Hausermann v. Hausermann, 2013 VT 50
Today’s case is a brief addition to the ever-growing area of law covering spousal support and the need for modification when one spouse receives an inheritance.
Let’s go to the facts. Husband and Wife divorced in 2006. Wife was awarded $6,300 per month for 15 years from Husband for spousal support to ensure that Wife could maintain her then-current lifestyle. This amount was reduced when Husband’s illness reduced his income. By 2010, however, Husband was on the mend, and Wife filed to reinstate the full support payments. Husband filed to end them all together.
At the hearing, the trial court found that Husband had indeed recovered and was once more earning the six-figures that he had before. The trial court also found that Wife was still unable to earn enough to maintain her at her previous middle-class lifestyle. The end result was that the trial court reinstated the original maintenance order.
Two small issues give life to today’s appeal. The first is that the trial court only awarded the reinstatement from the date of the order and not from the date that the motion was first filed. On appeal, the SCOV finds that this was likely an oversight by the trial court. While the trial court has the discretion on whether or not to order retroactive payments, the SCOV finds that the facts compel retroactive payments (Husband’s income had returned well in advance of the motion) and there was no reason not to back date the order found in either the facts from the hearing or the trial court’s order. In this case retroactive application is the fairer decision and in lieu of any other reason, the SCOV reverses and fixes the oversight.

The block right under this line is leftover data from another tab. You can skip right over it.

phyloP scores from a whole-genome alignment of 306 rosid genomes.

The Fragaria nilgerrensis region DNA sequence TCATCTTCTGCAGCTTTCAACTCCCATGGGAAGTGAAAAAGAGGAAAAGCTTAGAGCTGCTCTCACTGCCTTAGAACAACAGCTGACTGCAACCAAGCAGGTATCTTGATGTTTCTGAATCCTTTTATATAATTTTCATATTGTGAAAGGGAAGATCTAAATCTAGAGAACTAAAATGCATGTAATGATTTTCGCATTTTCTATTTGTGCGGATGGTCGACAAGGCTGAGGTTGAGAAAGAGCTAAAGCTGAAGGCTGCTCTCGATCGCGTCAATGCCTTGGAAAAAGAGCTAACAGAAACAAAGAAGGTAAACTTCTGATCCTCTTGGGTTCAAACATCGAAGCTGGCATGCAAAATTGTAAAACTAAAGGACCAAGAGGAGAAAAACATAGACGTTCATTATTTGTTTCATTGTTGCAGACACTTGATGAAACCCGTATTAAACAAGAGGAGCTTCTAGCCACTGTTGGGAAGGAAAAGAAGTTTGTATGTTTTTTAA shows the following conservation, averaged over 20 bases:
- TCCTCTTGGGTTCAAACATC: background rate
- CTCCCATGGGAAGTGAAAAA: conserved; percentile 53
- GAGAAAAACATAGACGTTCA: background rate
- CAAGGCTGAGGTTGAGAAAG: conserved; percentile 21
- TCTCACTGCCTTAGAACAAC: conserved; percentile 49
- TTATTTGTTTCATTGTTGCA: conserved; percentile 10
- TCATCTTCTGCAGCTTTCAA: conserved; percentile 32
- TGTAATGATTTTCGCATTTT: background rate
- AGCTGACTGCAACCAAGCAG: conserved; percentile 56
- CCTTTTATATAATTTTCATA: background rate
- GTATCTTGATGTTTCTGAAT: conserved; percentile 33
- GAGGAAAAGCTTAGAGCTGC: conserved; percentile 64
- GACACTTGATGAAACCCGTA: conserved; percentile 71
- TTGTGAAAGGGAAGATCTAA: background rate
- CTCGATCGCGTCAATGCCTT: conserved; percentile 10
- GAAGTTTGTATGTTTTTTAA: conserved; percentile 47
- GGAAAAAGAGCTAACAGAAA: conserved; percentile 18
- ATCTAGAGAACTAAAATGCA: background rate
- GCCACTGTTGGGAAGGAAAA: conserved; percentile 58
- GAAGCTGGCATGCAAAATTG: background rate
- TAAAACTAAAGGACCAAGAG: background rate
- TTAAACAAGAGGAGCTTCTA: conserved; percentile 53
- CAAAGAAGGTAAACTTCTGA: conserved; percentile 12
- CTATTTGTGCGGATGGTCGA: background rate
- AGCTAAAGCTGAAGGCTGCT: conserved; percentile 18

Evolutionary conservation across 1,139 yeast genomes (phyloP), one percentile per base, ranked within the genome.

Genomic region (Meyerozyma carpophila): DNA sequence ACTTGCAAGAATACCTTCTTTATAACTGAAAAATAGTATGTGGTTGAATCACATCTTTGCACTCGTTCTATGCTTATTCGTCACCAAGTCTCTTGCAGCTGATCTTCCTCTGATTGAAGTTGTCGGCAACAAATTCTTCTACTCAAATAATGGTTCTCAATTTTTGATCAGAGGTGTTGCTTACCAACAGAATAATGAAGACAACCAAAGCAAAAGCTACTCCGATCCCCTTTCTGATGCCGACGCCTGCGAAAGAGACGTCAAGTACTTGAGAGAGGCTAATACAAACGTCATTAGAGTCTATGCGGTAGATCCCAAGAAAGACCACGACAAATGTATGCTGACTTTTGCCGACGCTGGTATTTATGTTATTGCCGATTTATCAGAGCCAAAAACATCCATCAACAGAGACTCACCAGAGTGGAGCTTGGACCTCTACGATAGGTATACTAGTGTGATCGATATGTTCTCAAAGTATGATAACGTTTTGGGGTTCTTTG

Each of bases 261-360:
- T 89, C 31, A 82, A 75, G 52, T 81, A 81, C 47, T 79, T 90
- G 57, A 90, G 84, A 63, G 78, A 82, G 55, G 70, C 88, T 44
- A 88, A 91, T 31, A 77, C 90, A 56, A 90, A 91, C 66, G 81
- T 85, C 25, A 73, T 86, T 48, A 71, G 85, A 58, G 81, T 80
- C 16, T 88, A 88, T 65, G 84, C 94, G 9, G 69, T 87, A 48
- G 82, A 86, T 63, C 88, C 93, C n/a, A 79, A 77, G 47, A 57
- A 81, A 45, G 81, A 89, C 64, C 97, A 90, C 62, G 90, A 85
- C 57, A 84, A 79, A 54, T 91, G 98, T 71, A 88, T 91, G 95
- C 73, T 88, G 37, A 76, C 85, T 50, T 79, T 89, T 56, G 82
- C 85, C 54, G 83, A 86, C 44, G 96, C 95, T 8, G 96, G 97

The other issue concerned $150,000 that Wife had and was about to inherit from her late brother’s estate. The trial court found that this inheritance raised Wife’s ability to support herself, and it ordered the maintenance payments reduced in light of this money.
Not so fast. The SCOV notes that while it was proper for the trial court to find that Wife was likely to receive this inheritance (even though it was not fully probated at the time of the hearing), there was no evidence that this money would actually improve her financial situation. While this may seem self-evident and a no-brainer, the SCOV’s point is that this money is not in Wife’s possession, and Wife’s situation is so far below her former status that even $150,000 might not bring her far enough back to her previous financial state to warrant a reduction in her spousal support.
This means that the matter goes back to the trial court where Husband will likely seek evidence in support of the proposition that the inheritance will satisfy the bulk of his spousal support obligations. Anyone want to guess what Wife’s position will be?